In my latest Guardian column, I tell the story of my recent lecture at West Point's Cyber Institute, where a young cadet took me aside as asked what I thought of their plans for joining the NSA.
The cadet had good reasons to want to join the NSA: they were justly concerned about the Internet security of their loved ones, and felt that if no one who cared about lawfulness joined NSA, it would only get worse. But I had some questions for them.
"Snowden was gung-ho," I explained. "He was part of a multigenerational military family. He tried to join the special forces at first, and if he hadn't broken both his legs in basic training, he wouldn't have ended up in intelligence. But he did, and he was one of their best and brightest. He was an undercover spy for the CIA in Switzerland, worked for the NSA and its contractors all over the world, and was recognized as one of their top IT specialists.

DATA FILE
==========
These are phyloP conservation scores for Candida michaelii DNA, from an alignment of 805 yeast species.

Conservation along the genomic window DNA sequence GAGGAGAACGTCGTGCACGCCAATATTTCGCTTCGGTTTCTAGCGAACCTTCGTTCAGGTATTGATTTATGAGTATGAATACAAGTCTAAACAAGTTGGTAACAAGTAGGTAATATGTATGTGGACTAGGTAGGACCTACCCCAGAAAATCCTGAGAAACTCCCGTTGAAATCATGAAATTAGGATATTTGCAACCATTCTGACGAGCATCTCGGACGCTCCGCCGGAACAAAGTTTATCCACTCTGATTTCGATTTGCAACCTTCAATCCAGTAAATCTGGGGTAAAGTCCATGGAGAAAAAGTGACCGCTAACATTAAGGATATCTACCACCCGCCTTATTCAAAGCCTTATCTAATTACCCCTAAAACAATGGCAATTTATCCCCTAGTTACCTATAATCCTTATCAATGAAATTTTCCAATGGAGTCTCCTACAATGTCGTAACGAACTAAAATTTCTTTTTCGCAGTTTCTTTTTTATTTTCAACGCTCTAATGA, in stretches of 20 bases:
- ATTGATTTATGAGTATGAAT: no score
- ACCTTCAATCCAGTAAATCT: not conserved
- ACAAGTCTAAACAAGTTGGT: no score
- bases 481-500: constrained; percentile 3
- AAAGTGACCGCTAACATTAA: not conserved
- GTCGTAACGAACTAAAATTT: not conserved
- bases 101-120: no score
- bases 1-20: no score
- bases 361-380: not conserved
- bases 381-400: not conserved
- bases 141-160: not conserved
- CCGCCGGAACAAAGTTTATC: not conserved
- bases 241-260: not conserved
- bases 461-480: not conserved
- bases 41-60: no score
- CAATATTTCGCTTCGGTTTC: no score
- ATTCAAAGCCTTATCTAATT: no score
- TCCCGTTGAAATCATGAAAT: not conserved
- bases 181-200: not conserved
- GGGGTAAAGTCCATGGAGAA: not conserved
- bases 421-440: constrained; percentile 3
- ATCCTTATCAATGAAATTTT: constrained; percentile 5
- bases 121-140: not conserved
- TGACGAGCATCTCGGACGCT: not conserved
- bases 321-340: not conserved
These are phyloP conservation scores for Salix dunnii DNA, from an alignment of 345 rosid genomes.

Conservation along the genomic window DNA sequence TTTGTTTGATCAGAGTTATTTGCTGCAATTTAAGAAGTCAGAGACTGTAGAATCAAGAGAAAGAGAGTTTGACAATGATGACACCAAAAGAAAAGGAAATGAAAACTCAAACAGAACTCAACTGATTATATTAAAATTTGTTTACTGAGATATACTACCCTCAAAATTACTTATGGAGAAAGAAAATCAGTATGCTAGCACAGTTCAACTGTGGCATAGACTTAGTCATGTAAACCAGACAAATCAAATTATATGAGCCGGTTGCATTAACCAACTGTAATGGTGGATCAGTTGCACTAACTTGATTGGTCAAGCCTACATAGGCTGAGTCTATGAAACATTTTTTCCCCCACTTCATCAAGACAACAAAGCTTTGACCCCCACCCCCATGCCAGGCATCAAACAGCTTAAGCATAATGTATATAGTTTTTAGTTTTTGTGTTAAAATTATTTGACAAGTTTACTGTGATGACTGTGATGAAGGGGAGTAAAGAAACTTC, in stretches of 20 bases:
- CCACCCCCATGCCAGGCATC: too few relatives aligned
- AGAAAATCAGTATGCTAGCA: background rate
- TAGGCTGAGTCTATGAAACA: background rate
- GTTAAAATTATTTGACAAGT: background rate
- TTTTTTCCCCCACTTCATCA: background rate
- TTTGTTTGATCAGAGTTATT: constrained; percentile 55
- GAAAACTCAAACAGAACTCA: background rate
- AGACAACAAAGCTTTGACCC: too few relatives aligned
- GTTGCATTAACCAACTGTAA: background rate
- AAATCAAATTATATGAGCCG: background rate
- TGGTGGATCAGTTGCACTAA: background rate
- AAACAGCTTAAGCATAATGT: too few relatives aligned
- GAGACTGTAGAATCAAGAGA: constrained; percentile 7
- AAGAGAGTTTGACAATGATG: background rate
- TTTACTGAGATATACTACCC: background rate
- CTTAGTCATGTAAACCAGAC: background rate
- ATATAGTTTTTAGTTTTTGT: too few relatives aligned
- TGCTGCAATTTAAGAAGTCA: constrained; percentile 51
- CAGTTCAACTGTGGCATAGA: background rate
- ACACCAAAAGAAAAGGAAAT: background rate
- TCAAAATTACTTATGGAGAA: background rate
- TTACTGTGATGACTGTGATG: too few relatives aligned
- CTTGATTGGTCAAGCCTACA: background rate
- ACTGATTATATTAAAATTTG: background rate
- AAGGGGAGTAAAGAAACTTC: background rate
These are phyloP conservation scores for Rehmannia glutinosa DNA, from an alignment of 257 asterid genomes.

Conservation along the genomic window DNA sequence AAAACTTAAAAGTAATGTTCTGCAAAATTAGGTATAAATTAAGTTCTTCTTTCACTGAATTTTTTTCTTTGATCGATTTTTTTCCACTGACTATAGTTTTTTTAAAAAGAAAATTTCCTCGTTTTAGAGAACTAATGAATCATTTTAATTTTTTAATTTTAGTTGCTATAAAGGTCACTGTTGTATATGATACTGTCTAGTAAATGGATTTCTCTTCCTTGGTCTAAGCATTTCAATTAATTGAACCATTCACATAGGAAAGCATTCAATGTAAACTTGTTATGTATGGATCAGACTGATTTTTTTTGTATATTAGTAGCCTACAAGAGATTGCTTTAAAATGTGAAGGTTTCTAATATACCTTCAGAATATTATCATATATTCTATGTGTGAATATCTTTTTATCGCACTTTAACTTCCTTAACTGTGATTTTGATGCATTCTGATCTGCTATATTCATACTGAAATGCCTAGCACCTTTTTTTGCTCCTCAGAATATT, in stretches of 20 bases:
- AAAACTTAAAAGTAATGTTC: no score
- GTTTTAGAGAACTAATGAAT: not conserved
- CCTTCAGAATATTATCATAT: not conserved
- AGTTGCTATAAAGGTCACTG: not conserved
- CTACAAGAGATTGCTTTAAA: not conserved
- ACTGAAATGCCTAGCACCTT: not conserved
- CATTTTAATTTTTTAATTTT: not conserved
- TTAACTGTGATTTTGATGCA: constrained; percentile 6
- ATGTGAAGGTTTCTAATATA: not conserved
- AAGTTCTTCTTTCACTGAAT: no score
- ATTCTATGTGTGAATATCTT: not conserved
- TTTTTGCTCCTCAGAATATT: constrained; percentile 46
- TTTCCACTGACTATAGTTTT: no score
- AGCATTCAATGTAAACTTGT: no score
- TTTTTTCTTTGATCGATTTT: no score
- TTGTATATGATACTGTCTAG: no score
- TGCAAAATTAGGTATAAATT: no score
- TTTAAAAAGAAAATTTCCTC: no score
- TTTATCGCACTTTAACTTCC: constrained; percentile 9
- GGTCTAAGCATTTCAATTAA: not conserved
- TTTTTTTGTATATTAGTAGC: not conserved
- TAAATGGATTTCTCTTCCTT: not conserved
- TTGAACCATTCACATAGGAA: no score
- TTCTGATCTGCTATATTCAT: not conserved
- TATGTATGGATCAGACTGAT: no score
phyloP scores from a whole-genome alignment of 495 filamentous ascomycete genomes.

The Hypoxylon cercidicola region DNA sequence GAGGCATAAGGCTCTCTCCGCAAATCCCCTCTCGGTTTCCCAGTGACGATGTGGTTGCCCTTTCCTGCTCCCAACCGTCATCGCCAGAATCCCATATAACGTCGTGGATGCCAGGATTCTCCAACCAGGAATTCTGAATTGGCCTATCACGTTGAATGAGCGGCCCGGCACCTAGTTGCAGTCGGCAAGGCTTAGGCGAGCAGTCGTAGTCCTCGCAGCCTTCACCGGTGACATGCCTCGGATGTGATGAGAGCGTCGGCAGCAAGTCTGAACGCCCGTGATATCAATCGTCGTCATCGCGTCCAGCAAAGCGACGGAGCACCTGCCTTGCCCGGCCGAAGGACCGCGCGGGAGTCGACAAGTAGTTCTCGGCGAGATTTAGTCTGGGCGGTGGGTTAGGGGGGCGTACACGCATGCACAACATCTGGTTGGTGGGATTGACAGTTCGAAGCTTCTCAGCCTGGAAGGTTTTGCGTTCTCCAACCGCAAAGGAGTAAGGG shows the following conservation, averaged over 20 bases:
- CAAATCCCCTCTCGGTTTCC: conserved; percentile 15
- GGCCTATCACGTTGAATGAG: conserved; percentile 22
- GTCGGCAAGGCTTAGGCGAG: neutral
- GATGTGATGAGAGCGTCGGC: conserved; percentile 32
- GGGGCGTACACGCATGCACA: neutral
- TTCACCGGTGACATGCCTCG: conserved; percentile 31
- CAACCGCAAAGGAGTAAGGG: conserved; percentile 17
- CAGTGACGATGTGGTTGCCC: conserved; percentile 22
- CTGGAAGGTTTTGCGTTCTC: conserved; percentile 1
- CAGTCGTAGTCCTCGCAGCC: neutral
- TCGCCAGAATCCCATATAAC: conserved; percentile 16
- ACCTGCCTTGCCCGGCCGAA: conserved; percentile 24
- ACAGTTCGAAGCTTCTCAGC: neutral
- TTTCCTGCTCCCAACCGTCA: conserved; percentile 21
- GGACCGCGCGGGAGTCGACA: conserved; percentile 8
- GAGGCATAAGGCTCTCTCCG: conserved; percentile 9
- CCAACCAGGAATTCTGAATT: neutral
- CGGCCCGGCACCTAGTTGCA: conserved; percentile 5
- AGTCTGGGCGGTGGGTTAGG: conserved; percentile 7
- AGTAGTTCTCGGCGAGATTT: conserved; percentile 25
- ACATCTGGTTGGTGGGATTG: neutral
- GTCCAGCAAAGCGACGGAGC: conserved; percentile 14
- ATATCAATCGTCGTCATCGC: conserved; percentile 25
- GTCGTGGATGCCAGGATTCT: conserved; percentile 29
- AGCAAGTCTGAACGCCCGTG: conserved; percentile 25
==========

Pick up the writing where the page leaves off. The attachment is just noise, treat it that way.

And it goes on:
"He carried around a copy of the Bill of Rights, sent whistleblower notes up the chain of command, disrupted meetings to argue that what they were being asked to do was against the law. After literally years of this, he was so frustrated that he literally risked a firing squad to go public with what he knew, and ended up in seemingly permanent exile in an autocratic basket-case state, Russia, where he is in constant peril.
"The question is, what do you plan on doing that he didn't do? What different tack or tactic have you thought of that he didn't try? What theory do you have that supports the idea that you'll make a difference? Because as much as I love the idea of a difference being made, unless you have a theory about how you'll succeed where he failed, you're setting yourself up to fail, too."
'I want to join the NSA. What do you think of that?'
(Image: One of the six wings of Washington Hall during lunchtime.